The Folksy Power of YouTube

Alexis Madrigal had to relight the pilot on his gas water heater, so he turned to YouTube:

What I love about this kind of knowledge transfer is that it’s so human. The video is shot from a first-person point-of-view, the narrator talks directly to you, and there are no cuts. The lack of production value is a feature, not a bug. When MrOzcar82 struggles for a few seconds getting the flame lit, I think that’s useful information. If you too struggle, as I did, to get the flame lit, you realize, “Hey, no big deal, just try again.” And I’m clearly not the only one who finds his videos useful: his two tutorials one pilot lighting (one water heater, one furnace) have received something like 300,000 views.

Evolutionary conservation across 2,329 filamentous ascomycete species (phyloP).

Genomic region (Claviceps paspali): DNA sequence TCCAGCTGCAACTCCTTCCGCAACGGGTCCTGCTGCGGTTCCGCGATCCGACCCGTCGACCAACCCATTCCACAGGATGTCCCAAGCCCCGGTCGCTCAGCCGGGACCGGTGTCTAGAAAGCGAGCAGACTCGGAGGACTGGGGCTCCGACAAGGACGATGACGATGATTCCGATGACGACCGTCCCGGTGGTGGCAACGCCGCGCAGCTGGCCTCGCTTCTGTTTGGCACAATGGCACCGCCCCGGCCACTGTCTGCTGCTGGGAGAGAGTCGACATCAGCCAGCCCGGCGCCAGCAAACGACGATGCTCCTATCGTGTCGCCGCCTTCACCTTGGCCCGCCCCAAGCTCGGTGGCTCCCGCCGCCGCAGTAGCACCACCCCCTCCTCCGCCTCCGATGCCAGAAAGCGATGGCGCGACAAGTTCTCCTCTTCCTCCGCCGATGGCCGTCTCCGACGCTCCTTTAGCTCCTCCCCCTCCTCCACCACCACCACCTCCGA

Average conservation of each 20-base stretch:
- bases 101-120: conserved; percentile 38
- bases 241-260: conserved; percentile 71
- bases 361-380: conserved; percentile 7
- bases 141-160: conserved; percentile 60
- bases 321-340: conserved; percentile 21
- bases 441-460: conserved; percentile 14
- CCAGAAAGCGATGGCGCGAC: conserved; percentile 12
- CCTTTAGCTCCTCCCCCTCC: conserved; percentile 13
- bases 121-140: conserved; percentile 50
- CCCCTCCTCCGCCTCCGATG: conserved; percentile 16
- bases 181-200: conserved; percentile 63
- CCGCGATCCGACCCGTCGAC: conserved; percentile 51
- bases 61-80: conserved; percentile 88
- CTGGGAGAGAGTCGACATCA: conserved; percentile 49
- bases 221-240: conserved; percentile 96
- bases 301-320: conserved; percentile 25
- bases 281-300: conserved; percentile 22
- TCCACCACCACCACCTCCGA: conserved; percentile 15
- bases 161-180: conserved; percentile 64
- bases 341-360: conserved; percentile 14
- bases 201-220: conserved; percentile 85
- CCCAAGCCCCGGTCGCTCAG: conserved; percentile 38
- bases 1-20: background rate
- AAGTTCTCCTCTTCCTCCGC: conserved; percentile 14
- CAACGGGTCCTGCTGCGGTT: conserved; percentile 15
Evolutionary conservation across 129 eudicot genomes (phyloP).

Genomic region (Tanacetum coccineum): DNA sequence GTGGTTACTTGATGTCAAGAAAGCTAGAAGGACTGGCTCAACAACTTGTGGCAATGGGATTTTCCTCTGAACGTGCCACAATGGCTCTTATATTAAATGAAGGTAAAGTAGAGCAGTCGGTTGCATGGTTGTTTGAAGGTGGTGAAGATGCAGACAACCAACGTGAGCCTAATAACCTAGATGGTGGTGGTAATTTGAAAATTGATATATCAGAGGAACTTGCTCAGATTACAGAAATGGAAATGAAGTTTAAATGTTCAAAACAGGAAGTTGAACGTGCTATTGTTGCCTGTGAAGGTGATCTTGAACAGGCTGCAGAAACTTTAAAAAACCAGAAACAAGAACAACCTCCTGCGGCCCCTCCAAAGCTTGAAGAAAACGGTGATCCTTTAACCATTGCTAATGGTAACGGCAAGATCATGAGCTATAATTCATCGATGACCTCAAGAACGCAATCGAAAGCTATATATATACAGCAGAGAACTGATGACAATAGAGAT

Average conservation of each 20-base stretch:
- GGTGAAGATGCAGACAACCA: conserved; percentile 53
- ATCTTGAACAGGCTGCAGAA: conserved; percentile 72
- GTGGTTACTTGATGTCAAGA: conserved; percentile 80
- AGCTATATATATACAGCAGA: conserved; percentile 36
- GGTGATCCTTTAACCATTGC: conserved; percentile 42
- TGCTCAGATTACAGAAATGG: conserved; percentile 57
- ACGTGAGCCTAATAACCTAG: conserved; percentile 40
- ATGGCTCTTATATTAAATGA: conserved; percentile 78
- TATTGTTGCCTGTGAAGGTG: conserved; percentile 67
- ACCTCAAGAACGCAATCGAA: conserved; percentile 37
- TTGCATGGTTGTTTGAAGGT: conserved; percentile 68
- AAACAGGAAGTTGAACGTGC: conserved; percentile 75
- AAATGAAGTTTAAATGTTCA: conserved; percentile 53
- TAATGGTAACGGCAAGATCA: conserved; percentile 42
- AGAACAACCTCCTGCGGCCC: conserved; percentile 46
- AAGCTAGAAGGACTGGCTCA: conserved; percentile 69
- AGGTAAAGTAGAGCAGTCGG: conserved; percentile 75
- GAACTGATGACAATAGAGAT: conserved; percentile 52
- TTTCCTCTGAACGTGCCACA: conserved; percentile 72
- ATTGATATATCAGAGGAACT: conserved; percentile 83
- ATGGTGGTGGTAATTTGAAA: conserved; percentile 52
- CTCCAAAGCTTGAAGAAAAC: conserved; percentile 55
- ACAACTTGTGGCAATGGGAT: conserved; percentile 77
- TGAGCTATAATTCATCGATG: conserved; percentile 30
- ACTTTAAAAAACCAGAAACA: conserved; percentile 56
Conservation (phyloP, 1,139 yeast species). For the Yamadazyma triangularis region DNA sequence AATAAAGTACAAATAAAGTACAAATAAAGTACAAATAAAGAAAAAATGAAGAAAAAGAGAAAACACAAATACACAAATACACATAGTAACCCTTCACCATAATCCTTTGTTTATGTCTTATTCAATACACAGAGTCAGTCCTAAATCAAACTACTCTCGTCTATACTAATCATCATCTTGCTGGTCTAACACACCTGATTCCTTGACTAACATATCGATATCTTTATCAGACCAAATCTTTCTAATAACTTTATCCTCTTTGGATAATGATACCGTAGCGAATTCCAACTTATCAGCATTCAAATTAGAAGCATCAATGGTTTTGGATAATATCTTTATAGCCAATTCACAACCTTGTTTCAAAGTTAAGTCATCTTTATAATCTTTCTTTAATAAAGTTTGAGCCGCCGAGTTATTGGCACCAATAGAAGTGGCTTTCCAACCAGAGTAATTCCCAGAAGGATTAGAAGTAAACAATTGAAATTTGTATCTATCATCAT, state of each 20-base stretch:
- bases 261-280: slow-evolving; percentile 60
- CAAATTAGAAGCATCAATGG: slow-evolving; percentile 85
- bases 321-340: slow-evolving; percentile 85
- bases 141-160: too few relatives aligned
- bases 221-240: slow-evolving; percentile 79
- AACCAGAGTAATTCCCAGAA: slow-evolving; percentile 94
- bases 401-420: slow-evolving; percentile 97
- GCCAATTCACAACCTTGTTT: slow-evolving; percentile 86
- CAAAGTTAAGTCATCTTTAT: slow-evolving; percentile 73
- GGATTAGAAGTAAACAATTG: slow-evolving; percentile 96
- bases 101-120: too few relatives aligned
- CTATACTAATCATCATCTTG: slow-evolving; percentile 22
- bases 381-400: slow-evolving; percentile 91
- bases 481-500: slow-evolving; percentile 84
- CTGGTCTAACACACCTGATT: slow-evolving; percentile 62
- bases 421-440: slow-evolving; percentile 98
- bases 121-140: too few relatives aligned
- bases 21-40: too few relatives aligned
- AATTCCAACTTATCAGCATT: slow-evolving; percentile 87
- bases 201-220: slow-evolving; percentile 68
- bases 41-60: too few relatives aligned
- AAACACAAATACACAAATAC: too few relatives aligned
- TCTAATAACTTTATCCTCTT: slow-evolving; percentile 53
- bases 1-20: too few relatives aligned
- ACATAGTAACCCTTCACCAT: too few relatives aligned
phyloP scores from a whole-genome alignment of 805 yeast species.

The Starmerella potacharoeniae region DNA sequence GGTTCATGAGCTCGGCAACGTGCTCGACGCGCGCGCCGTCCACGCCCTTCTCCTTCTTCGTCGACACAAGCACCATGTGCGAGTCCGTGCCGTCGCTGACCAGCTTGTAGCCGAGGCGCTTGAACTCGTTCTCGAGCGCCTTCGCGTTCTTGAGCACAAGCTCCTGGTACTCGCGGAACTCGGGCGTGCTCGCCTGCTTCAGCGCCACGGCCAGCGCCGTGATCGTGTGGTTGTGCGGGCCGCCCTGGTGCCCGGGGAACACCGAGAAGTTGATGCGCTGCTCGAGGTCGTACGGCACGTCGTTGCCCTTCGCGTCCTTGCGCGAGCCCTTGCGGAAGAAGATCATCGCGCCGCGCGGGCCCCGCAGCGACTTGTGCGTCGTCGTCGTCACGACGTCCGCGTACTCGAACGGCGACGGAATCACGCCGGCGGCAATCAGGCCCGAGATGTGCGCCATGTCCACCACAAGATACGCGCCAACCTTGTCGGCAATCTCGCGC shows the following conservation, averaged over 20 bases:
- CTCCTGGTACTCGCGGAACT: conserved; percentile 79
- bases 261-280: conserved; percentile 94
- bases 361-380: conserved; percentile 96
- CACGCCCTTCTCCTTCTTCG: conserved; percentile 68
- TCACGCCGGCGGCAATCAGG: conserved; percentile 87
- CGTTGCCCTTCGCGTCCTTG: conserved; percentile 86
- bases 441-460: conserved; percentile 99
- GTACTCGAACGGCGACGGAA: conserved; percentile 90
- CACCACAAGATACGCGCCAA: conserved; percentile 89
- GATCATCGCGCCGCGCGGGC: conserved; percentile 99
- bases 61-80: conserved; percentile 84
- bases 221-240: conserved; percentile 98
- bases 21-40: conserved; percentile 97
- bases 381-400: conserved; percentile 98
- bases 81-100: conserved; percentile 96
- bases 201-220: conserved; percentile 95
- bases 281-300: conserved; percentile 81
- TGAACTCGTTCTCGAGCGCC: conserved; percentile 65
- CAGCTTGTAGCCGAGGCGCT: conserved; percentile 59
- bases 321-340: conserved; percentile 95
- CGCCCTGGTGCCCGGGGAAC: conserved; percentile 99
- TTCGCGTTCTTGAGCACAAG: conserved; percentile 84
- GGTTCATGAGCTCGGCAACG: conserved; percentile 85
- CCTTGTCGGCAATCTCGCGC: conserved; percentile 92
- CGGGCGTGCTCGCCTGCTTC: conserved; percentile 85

If you start to search around on YouTube for various household fix-ups, you find all kinds of people posting similar how-tos. Some of them have higher production values than this one. Others are created by companies trying to capitalize on how-to videos. But mostly it’s just helpful people who decided to record a video and post it to YouTube for some reason.

At a time when it’s easy to get jaded about changes enabled by Internet technology, I find myself coming back to YouTube — and this kind of video — to be reminded of the mundane wonders of this network. The Internet is not all trolls writing about pop culture; there are a lot of MrOzcar82s out there just adding a little more to the world for no good reason.

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